By accident I came across an old exchange on Twitter, criticising a reconstruction of the vanished church of the holy apostles in Constantinople. The church was demolished by the invading Ottomans.
The church was originally constructed by Constantine, with his mausoleum at the rear, and rebuilt by Justinian. It was in the usual square cross shape, with four aisles, each with a dome on it, and a higher central dome.
There is a depiction of it, from around 1000 AD, in Vaticanus gr. 1613, on fol. 353 (the Vatican site seems to be offline, but the ms should be here). Here it is:
Note the tall domes, on a circular base pierced with windows.
The tweeter added images of churches following the same pattern: the church of San Marco in Venice:
These may be rather higher than those of the Holy Apostles were, although it is hard to say how accurate the painted depiction is. And the church of St Anthony in Padua likewise has domes atop circular bases:
The tweet also referenced John Beckwith, Early Christian and Byzantine Art, 1986, p.222, to support the idea that the church was altered during the 10th century to raise the height of the domes:
Moreover, in spite of the lack of documentary sources the structure of the church of the Holy Apostles seems to have been thoroughly altered between 944 and 985. From representations of the church in the Menologion of Basil II (Vatican, gr. 1613) executed about 985 it appears that Justinian’s cupolas, of which four had been pendentive domes and only the central fifth had windows, were considerably modified.
In the Menologion all the domes are raised on drums pierced by windows, and the central dome is taller than the others. If the identification is correct, this form is confirmed by a miniature in two early-twelfth-century copies of the homilies of James of Kokkinobaphos (Vatican, gr. 1162, fol. 2; Paris, gr. 1208, fol. 3 verso ) showing a five-domed church with tall drums and windows and with the representation in one of the vaults of the Mission of the Apostles.
Now this scene is described by Nicolaos Mesarites shortly after 1200 as being in the central dome of Holy Apostles, and from his description, which is again incomplete, we learn that this decoration, though by and large conforming to the general pattern of the Twelve Feasts, was a great deal more complex than that described by Constantine of Rhodes. There were, for example, representations of St Matthew among the Syrians, St Luke preaching at Antioch, St Simon among the Persians and the Saracens, St Bartholomew preaching to the Armenians, and St Mark at Alexandria. Some of the scenes after the Resurrection are given in greater detail, such as the attempts of the priests to bribe the soldiers on guard at the Sepulchre and to suborn Pilate.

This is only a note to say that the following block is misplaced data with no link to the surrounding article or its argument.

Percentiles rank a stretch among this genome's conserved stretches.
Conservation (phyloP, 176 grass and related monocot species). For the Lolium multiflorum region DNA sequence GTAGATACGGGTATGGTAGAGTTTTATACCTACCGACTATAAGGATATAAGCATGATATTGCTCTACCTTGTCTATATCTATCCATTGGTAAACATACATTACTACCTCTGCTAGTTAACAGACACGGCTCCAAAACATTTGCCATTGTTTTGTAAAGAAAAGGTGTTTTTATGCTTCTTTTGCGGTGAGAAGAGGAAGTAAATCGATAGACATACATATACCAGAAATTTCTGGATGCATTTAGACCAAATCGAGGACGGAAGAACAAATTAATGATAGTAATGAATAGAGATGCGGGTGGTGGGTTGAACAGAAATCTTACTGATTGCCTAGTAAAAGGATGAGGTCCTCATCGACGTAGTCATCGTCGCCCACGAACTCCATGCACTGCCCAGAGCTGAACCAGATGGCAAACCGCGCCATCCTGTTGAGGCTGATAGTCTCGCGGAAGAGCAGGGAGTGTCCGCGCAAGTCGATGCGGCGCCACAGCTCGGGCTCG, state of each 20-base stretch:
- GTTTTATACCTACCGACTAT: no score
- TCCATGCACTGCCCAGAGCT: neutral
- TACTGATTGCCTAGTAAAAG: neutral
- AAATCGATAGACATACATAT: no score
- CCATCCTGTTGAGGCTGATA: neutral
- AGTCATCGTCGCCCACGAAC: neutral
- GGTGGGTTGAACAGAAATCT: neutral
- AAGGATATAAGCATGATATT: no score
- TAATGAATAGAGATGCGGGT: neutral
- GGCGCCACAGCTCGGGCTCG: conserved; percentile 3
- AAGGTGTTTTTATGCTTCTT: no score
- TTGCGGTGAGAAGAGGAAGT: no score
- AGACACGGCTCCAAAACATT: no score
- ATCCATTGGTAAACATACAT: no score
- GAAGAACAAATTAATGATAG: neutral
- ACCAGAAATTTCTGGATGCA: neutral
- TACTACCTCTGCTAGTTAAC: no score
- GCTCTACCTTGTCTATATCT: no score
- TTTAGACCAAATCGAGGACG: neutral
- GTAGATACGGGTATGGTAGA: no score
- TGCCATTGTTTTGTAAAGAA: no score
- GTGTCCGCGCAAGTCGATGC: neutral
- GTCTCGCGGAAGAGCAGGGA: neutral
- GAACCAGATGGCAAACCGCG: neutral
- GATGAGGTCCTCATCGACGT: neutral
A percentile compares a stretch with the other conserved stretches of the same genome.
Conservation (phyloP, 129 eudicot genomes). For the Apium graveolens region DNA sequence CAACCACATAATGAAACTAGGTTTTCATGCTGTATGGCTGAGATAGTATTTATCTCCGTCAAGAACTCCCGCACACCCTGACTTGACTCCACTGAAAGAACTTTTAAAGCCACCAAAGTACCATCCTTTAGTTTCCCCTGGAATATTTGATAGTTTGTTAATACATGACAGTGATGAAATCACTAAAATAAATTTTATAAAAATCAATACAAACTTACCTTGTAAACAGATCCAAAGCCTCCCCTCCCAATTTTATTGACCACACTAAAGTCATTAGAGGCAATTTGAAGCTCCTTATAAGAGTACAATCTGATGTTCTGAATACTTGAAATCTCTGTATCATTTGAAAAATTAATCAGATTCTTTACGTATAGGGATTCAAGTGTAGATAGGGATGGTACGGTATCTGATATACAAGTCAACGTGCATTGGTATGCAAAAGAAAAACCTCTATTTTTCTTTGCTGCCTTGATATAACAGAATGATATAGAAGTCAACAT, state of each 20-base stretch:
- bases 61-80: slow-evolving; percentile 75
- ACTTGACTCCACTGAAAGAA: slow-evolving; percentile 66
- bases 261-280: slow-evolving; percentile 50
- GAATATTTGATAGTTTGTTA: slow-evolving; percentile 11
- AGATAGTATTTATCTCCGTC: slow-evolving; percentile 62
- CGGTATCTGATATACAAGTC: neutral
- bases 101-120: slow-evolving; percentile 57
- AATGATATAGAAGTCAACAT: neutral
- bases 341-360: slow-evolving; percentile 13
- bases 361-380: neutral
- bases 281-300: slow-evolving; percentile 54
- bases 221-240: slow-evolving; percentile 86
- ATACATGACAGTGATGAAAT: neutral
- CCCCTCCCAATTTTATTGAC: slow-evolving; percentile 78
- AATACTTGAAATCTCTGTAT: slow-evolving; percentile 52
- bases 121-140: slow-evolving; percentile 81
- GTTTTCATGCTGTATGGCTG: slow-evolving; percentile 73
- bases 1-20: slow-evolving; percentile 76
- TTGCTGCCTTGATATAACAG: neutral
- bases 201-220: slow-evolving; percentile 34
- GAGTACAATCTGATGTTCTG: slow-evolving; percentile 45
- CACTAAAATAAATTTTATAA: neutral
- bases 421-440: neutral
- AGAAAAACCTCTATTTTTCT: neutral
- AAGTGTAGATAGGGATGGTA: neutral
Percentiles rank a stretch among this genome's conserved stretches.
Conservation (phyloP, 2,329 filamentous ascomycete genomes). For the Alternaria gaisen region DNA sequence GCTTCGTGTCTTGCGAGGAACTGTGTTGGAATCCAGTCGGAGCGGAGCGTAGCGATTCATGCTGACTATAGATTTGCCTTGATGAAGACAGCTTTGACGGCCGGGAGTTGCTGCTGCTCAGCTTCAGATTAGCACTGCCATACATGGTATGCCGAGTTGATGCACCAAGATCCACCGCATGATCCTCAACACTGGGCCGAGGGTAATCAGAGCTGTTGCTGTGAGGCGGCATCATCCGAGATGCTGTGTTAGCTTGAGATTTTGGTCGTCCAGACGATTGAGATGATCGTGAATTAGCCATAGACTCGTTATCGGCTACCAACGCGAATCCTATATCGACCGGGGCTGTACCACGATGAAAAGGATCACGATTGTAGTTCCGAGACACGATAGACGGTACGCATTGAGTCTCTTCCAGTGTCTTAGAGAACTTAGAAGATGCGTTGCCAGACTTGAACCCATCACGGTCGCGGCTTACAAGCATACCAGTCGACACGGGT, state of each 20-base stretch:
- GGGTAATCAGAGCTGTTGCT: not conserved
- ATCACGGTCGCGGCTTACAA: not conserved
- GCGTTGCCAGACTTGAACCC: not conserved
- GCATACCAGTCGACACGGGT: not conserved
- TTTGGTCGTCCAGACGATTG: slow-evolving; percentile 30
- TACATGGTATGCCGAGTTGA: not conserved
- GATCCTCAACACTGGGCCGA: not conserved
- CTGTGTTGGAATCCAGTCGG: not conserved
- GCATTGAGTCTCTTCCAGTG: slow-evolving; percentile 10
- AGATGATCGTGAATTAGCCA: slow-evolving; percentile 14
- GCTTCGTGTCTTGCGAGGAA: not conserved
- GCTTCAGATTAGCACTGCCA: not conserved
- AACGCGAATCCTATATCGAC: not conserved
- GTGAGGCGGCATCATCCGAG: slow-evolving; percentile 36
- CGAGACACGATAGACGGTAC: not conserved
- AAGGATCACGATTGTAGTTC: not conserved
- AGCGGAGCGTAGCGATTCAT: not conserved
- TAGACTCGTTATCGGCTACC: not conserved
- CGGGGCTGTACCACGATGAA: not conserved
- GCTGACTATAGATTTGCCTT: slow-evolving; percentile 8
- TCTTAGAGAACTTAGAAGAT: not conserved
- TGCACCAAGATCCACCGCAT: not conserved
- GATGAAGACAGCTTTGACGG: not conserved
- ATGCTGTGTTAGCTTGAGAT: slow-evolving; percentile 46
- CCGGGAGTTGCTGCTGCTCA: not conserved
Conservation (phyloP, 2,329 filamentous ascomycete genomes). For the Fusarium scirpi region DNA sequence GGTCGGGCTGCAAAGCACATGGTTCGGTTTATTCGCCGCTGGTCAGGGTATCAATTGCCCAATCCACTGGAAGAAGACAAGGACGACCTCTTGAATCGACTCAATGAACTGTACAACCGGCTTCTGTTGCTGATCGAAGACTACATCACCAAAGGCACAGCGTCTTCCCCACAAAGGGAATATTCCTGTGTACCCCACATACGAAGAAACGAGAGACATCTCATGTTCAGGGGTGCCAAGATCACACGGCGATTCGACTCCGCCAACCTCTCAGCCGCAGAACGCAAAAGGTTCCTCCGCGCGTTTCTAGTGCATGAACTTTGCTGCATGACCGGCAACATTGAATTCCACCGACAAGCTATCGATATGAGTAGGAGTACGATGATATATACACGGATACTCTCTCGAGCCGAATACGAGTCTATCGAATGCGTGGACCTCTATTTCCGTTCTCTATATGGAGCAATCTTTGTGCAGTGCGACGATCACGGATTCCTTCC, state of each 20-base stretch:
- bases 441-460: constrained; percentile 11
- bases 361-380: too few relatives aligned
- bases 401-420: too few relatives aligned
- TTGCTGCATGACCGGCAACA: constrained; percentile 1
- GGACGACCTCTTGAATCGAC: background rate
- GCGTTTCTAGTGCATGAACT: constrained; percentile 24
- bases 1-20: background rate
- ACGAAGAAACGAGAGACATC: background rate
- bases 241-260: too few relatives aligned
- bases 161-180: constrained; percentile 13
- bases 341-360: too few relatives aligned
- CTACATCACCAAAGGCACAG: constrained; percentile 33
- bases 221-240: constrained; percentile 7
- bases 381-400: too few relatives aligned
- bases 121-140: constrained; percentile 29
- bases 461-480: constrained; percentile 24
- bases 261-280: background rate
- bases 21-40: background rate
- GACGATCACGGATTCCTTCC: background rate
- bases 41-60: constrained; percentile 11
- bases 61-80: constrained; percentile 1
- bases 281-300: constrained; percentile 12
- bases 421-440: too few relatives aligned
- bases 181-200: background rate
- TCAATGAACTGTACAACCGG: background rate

Whether this programme was worked out in the middle of the tenth century is difficult to confirm, but the church of the Holy Apostles was second only to Hagia Sophia in importance and more than once served as a model for other churches (in particular all three versions of S. Marco at Venice), and it continued to be the pantheon of the Byzantine Emperors until well into the eleventh century, the last Emperor to be buried there was Constantine VIII (d. 1028). The decoration of this church must always have been of prime importance. When the central dome collapsed after an earthquake in 1296, Andronicus II lost no time in rebuilding it.
The claim that the domes were raised derives from Krautheimer’s Early Christian and Byzantine Architecture (many editions). The claim was rejected by A.W. Epstein in “The rebuilding and redecoration of the Holy Apostles in Constantinople” (GRBS 23, 79-92, 1982; online here), mainly on the grounds of lack of evidence and the unreliability of manuscript decorations.
The original church raised by Justinian is clearly enough described by Procopius, as similar to that of Hagia Sophia but smaller, and likewise in the shape of a cross:
That portion of the roof which is above the sanctuary, … is built, in the center at least, on a plan resembling that of the Church of Sophia, except that it is inferior to it in size. The arches, four in number, rise aloft and are bound together in the same manner and the circular drum which stands upon them is pierced by the windows, and the dome which arches above this seems to float in the air and not to rest upon solid masonry, though actually it is well supported. Thus, then, was the central portion of the roof constructed. And the arms of the building, which are four, … were roofed on the same plan as the central portion, but this one feature is lacking: underneath the domes the masonry is not pierced by windows.
There is a description written between 931-944 by Constantine of Rhodes, which I have just acquired, and need to read through. It is full of flowery descriptions, so we’ll have to see what it actually contains!
- Aed. 1.4.9-24, at 14-16. See Loeb.↩